The U.S. Naval Academy graduate said he’s been fascinated with aviation and technology since childhood.

“I have always been curious about flight, and more broadly, technology,” Guyette said. “I am constantly taking things apart and wondering about how machines and computers do what they do. This predisposition led me to pursue an Aerospace Engineering degree while at the U.S. Naval Academy, where many of the military instructors are experienced test pilots.”

Even with dozens of “firsts” under his belt as a test pilot developing the fifth generation fighter, Guyette said his most memorable is landing an F-35B vertically on a ship for the first time.

“Despite all of the training, preparation and practice, there is something magical about hovering a fixed-wing airplane over a moving ship,” he said. “It breaks through the stoicism and generates an emotional response. The capability that a hovering F-35B brings to the Marine Corps is not evolutionary, but revolutionary, and when you touch down on the deck for the first time, you realize that the airplane will make a lasting contribution to securing our way of life. “The airplane's performance is truly a testament to the talent, vision, dedication and hard work of our engineers,” he added...."

Source: http://www.navair.navy.mil/index.cfm?fu ... ry&id=6741
RAN FAA A4G Skyhawk 1970s: https://www.faaaa.asn.au/spazsinbad-a4g/ AND https://www.youtube.com/channel/UCwqC_s6gcCVvG7NOge3qfAQ/
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Unread post29 Mar 2018, 12:44

Took me a long time earlier to GROK the virtual HUD but thanks to 'QS' eventually I got it - here is a succinct description:
An Australian Update on the F-35 and the RAAF Getting Ready for Its Incorporation Into the Force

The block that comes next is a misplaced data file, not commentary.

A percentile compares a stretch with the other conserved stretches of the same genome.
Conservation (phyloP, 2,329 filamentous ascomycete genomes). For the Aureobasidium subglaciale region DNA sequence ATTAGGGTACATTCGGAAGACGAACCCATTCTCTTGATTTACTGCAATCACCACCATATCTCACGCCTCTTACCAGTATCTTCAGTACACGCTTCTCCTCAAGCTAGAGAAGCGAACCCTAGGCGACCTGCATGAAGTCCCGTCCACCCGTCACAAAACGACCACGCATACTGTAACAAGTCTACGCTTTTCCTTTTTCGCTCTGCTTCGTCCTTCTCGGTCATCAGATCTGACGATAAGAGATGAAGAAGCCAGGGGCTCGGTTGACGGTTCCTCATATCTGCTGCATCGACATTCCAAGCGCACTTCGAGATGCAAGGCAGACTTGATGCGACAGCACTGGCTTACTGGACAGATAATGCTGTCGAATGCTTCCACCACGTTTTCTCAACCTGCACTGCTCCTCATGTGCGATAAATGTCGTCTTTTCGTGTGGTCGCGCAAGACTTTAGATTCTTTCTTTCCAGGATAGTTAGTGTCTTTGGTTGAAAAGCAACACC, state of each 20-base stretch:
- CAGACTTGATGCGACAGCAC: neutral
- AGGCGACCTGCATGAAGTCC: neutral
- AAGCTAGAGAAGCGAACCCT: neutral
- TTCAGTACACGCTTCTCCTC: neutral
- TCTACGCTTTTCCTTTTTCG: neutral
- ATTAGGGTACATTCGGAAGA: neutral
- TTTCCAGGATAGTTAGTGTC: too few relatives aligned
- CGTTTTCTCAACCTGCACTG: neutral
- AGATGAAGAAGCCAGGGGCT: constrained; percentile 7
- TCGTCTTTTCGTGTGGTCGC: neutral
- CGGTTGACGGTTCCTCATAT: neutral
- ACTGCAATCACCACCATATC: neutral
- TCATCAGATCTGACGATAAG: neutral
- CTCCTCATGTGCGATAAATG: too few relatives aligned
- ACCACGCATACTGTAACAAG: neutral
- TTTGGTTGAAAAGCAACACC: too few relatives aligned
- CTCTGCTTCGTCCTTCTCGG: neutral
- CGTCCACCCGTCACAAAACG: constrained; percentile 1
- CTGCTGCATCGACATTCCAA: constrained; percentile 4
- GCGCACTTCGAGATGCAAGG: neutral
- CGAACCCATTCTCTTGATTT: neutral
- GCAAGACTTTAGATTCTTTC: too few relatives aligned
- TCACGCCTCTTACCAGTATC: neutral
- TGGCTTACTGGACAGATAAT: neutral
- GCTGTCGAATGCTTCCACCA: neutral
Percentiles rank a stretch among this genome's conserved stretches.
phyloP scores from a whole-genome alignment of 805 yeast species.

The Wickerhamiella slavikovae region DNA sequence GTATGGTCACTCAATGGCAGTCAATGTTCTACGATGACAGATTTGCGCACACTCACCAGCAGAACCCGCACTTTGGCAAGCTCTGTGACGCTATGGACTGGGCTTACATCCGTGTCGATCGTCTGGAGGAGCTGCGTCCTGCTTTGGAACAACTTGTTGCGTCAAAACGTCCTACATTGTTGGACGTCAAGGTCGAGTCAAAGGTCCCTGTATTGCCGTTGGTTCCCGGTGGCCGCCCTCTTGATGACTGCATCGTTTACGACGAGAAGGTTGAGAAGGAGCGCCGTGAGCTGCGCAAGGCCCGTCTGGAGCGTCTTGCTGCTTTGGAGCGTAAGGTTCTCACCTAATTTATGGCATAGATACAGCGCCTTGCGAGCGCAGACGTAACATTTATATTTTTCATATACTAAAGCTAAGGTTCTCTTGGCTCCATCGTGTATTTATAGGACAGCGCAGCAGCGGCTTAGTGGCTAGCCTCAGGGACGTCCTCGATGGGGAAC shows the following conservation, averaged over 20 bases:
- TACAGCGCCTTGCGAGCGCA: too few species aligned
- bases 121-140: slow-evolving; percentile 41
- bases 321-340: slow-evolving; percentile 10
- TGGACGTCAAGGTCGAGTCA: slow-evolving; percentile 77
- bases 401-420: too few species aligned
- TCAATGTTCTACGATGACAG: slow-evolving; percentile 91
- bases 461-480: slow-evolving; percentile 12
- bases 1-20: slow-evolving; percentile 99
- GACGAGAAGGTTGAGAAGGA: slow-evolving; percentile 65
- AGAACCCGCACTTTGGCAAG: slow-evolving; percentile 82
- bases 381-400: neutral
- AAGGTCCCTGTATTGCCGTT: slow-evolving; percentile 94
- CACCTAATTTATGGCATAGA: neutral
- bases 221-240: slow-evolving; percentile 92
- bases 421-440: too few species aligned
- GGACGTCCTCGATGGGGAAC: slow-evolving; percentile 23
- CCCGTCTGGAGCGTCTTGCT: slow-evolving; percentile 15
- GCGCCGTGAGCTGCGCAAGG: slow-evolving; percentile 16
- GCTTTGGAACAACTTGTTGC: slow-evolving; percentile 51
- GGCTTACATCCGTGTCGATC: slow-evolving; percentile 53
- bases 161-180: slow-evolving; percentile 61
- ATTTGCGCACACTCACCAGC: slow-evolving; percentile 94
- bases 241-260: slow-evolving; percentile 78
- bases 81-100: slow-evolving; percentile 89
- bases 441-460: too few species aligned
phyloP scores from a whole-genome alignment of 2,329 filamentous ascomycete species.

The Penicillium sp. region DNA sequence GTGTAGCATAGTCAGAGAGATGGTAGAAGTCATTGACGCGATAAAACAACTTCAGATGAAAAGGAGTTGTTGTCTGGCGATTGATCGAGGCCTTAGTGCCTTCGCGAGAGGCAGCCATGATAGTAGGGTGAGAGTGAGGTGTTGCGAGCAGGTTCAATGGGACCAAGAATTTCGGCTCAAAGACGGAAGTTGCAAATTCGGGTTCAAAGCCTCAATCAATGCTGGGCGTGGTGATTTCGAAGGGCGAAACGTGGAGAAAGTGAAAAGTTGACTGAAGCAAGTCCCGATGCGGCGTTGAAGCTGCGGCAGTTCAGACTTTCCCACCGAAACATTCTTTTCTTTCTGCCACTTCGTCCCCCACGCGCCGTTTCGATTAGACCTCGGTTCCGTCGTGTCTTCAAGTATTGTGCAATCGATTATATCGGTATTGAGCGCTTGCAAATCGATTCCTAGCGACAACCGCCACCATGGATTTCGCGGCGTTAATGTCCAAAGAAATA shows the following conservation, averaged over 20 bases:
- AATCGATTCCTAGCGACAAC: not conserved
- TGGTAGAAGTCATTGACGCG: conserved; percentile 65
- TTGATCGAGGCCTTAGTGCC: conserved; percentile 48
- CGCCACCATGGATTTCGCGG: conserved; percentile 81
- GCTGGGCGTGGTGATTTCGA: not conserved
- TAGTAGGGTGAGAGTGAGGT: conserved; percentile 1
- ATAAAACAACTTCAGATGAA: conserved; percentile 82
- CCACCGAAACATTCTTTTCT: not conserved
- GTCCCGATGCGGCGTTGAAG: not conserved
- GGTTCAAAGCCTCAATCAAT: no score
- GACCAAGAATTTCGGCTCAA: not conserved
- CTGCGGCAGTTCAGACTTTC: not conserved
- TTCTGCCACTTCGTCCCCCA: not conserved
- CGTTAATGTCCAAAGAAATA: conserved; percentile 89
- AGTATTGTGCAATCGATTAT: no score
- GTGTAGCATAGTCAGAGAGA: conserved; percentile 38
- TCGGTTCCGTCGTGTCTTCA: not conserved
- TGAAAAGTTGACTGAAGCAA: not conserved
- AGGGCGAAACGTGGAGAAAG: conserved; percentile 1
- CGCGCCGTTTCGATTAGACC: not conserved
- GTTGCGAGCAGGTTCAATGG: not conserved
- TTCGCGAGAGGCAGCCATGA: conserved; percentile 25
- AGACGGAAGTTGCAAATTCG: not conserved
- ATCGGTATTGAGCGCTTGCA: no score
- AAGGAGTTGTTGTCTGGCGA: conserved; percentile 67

27 Mar 2018 SLDinfo

"...[Wing Commander Darren Clare] The F-35A is a lot more powerful, especially at low level. The ‘Helmet Mounted Display’ takes a little bit of getting used to. It’s similar to the one used in the Hornet and Super Hornet [‘Joint Helmet Mounted Cueing System’]. [QUE?]

If looking out the side of your cockpit, however, you need to physically face the front to see the [virtual] Head-Up Display for flight vector information, which in the Hornet is presented on a physical HUD...." [and with a flick of a switch (when facing the front) one can see the REAR VIEW through that same 'VIRTUOUS' HUD!] :mrgreen:

Source: http://sldinfo.com/an-australian-update ... the-force/
RAN FAA A4G Skyhawk 1970s: https://www.faaaa.asn.au/spazsinbad-a4g/ AND https://www.youtube.com/channel/UCwqC_s6gcCVvG7NOge3qfAQ/
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Unread post02 Apr 2018, 12:04

Any news from the legal dispute with Thales/avionix?
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blindpilot

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Unread post02 Apr 2018, 17:38

monkeypilot wrote:Any news from the legal dispute with Thales/avionix?


Only that a year ago, the circuit reversed the dismissal by the judge on a technicality ... off again ... on again ... but that just means the wheels turn slowly.
https://www.law360.com/articles/899585/ ... elmet-case
and last month ..